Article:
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ST. AUGUSTINE UNIVERISTY

OF TANZANIA

P.O. Box 307, Mwanza

Certificate Programme in 

Journalism and Media Studies

 

 

 

 

 

 

 

 

 Journalism, Broadcasting, Media in

Society, Media in Developing Countries

 

Four parts, a different one each quarter.

Take one part or more – any three parts

for a Full Certificate.

 

 ST. AUGUSTINE UNIVERSITY OF TANZANIA

Tel: 255-028-2550560, 2552725, 2550166

Fax: 255-028-2550167, 2500575

e-mail: saut@maf.org

http://saut.ac.tz.tripod.com

 

COURSE OBJECTIVES

 

This course is a comprehensive introduction to the field of journalism and media studies.  It is intended (a) for persons engaged in journalism and the media who would benefit from a better understanding of their profession; (b) for those interested in how the media work and how they influence our daily lives; and (c) for students who would profit from a challenging programme that serves as a bridge between secondary education and higher studies.  This certificate course in its entirety serves as an excellent preparation for one of St. Augustine’s advanced three-year courses in journalism or mass communication.

 

YEAR-LONG CERTIFICATE AND ITS PARTS

 

The whole Certificate programme is divided into four parts, three of which must be taken to gain a Full Certificate.  Each part stands on its own, so that they may be taken in any sequence, each for a period of three months.  Any individual part may be taken for a Partial Certificate.  (The entire programme is outlined below, as planned for 2000-2001.)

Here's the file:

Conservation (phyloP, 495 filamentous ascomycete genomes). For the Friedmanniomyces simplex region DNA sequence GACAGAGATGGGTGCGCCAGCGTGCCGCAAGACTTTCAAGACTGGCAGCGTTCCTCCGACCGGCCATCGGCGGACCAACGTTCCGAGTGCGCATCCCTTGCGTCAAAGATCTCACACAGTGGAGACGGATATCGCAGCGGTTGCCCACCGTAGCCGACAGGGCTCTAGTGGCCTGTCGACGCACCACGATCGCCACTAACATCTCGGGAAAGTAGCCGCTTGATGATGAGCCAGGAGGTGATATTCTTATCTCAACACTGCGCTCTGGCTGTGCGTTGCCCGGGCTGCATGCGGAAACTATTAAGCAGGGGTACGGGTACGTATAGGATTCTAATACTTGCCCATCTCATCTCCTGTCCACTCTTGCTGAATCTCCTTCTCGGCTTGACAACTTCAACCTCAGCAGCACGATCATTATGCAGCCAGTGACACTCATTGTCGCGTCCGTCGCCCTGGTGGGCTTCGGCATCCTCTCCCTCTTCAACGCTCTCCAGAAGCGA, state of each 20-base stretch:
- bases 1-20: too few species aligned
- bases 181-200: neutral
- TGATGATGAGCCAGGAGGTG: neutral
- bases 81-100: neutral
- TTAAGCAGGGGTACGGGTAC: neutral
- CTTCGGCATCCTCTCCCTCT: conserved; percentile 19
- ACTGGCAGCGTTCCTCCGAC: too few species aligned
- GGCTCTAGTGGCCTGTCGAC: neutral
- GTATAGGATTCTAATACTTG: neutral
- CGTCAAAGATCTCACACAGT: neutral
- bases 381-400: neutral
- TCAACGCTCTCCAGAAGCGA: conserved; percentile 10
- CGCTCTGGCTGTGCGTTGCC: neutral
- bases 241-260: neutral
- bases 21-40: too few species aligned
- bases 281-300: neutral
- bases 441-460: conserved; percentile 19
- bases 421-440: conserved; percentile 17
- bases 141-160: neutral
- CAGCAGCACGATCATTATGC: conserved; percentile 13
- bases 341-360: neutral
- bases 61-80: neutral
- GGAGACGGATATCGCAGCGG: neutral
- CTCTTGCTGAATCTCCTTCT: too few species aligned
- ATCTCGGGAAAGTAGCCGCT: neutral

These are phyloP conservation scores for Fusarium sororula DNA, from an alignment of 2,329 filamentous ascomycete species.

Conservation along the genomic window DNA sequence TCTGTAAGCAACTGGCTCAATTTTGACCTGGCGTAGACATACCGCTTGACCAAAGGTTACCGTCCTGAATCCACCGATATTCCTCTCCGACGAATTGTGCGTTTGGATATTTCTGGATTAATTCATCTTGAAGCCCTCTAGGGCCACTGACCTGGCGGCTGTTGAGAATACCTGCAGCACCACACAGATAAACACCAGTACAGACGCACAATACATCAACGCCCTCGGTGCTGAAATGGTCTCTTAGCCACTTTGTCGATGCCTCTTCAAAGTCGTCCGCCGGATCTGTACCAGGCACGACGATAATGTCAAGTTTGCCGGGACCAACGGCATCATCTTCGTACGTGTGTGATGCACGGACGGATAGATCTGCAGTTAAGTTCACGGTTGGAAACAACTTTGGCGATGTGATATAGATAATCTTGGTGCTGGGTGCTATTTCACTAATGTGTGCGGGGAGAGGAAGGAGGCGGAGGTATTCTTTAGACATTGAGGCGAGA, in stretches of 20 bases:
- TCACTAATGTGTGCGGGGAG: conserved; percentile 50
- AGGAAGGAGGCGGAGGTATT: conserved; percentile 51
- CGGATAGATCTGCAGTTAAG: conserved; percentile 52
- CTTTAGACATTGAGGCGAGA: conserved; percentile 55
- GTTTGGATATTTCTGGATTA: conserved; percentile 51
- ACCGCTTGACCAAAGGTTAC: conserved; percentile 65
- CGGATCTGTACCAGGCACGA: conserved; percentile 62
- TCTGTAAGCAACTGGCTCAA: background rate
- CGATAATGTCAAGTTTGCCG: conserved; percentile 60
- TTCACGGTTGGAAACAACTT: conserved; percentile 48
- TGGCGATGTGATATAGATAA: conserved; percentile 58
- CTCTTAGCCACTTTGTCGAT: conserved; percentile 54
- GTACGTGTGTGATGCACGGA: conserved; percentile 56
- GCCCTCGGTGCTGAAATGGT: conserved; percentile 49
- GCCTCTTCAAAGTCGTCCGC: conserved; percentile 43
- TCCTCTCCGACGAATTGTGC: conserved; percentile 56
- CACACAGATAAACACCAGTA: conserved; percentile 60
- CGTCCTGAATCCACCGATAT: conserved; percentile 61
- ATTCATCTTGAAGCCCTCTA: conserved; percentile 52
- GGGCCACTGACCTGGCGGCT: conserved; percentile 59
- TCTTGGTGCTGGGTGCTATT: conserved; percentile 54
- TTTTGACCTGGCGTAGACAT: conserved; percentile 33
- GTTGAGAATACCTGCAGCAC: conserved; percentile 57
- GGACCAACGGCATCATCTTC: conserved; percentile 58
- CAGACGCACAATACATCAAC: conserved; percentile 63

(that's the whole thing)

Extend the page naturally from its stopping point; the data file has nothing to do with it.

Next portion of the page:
ENTRY REQUIREMENTS

 

Candidates for this Certificate programme must have:

either     a Form VI Advanced Secondary Education Certificate (A-level), with at least two principal passes, one of which must be in English;

or            a Form IV Ordinary Secondary Education Certificate (O-level) with five credits or more, including English.

                Classes are taught in English, as are examinations and readings.  Thus, an adequate spoken and written command of English is required for admission.

  

THE ENTIRE PROGRAMME

 

Part I: NEWS WRITING, PRODUCTION, AND COMPUTERS (Sept. through Nov. 2000)

 

Purpose:

1.        To give students an elementary understanding of news gathering and the writing of news articles.

2.        To introduce them to the computer and how it is used in the news profession.

3.        To guide students through the layout and production of a newspaper by computer.

 

A.      News Gathering and Reporting

The purpose and practice of news production

What is news and where do you find it?

What makes an effective journalist?

Getting the facts

Interviewing

Writing a news article

Editing news articles

 

B.       Computers

What is a computer and how does it work?

Learning to use the keyboard

Introduction to WordPerfect or MS-Word

Some uses of a word processing programme

How are computers used in newspaper production

 

C.       Putting Out a Newspaper Using Computers

Planning for a student newspaper by computer

Preparing the articles: news and features

Editing the paper

Layout, headlines, pictures

Printing and distribution

  

Part II:   RADIO BROADCASTING AND MEDIA USE FOR EDUCATION  (Dec. 2000 through Feb. 2001)

 

Purpose:

1.        To acquaint students with the development of radio and how it has influenced history over the past 75 years.

2.        To show students how radio works and give them some practical experience in its use.

3.        To show ways of using the media in educating the public.

 

 A.      History and Influence of Radio

The early years

For family and community

For war and peace

Shortwave and FM

Use in Developing Countries

 

B.       Basics of Broadcasting